The Physical Security Bridge to IT Security (PHYSBITS) specification is a vendor-neutral approach for enabling collaboration between physical and IT security to support overall enterprise risk management needs. The technical portion of the document presents a data model for exchanging information between physical security and IT security systems. The introduction provides the organizational context for the collaboration about the technology integration. The high-level concept is simple, as shown in Figure 1.

To delve deeper, take a closer look at the business processes. Some key Business Security Management processes are shown in Figure 2.

All of the processes shown require collaboration between physical security and IT management in one or more aspects. For example: when a laptop is stolen, who responds? When a computer has been hacked, who takes physical custody of the computer hard drives that are evidence?

Lesson Two: Clarify Terminology

Although this may seem like a minor issue, it is not. Not having a correct and complete definition for terms relating to security processes results in foggy concepts and keeps security practitioners from moving forward. With regard to the physical and IT security domains, practitioners can be inadvertently separated by a common language. The potential for this phenomenon is illustrated in Figure 3, also taken from the Physbits 1.0 introduction.

The User Provisioning process shown in Figure 2 is expanded in Figure 3 to show some of its key sub-processes. What is the difference between Card Management and Credential Management shown in Figure 3? Here is a clue: the document was authored primarily by practitioners from the IT domain.

Thus, “card management” refers to the issuance of cards, such as the smart cards used for both physical and IT access control. “Credential management” refers to managing electronic credentials, which commonly consist of electronic digital certificates. “Key management” refers not to locks and keys, but to the means of managing data encryption keys more commonly known as PKI (Public Key Infrastructure).

For more information on these and other terms see the Security Industry Association's Quarterly Technical Update of December 2005, “The Roles of Authentication, Authorization and Cryptography in Expanding Security Industry Technology.”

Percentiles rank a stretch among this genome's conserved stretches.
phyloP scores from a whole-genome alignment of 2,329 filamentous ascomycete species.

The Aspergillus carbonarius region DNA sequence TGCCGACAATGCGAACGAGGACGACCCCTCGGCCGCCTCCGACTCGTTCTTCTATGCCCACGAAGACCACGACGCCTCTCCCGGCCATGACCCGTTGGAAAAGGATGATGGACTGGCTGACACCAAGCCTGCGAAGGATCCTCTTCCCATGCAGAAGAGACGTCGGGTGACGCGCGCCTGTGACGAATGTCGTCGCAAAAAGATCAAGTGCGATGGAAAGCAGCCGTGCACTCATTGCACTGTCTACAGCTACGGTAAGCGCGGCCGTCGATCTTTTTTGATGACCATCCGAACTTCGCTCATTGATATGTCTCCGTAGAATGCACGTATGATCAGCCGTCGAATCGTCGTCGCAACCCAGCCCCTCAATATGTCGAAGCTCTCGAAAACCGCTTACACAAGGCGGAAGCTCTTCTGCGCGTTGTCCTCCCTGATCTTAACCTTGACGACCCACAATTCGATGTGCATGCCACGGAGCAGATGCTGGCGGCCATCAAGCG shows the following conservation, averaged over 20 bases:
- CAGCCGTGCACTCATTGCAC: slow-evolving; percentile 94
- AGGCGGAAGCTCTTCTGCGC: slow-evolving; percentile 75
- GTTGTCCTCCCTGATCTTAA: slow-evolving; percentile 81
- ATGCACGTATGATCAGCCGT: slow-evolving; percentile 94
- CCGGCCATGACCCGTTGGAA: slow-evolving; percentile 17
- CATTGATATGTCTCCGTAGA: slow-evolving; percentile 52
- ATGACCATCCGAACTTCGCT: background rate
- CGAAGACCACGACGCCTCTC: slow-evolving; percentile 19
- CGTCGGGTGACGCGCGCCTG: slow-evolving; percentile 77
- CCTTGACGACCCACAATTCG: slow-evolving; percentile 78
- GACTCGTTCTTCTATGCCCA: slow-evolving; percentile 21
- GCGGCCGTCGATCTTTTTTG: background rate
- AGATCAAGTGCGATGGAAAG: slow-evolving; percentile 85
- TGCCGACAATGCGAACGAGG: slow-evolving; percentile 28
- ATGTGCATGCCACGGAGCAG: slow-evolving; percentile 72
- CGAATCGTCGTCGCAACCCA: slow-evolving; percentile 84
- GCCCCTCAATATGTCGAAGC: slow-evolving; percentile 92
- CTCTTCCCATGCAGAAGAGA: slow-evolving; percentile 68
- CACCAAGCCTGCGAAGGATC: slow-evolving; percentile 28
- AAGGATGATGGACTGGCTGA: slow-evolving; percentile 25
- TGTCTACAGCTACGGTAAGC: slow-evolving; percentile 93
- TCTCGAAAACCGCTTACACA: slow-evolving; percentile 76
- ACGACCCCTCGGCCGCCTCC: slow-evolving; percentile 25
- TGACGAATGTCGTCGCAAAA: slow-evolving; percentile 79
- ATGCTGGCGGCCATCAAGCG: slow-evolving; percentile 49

These concepts are difficult or impossible to understand if you do not have clear definitions of the terms being used to describe or define the concepts.

Lesson Three: Cross Functional Teams Require Cross-Functional Training and Education

This involves getting all of the project or team members onto the same page with regard to the central issues. For a small team or project, the members may be able to educate each other. A key factor is that time must be allotted — both in terms of the individual task assignments and the overall schedule for any initiative.

One recent, highly publicized one-card initiative implemented Role Based Access Control (RBAC) for its information systems access control, but not for physical access control.

Why? Because consideration was not given to the education of the physical security project members with regard to RBAC. When the time came to begin collaborating to define the roles, the physical security project members were not prepared to participate.

Unfortunately, due to schedule pressures, RBAC for physical access control was not implemented. The ROI for that project was less than it should have been.

When considering initiatives that involve physical security, IT security, IT services, HR, Legal and other business functions, be sure to determine the appropriate approach and schedule for training and education. This can mean the difference between partial success and complete success.

Collaboration

The “Points of Collaboration” sidebar (left) presents 11 potential collaborations for physical security and IT. If you or your company are involved in a collaboration effort that's not on the list, please send me a note about it. We will collect the additional items and update the list for a future issue.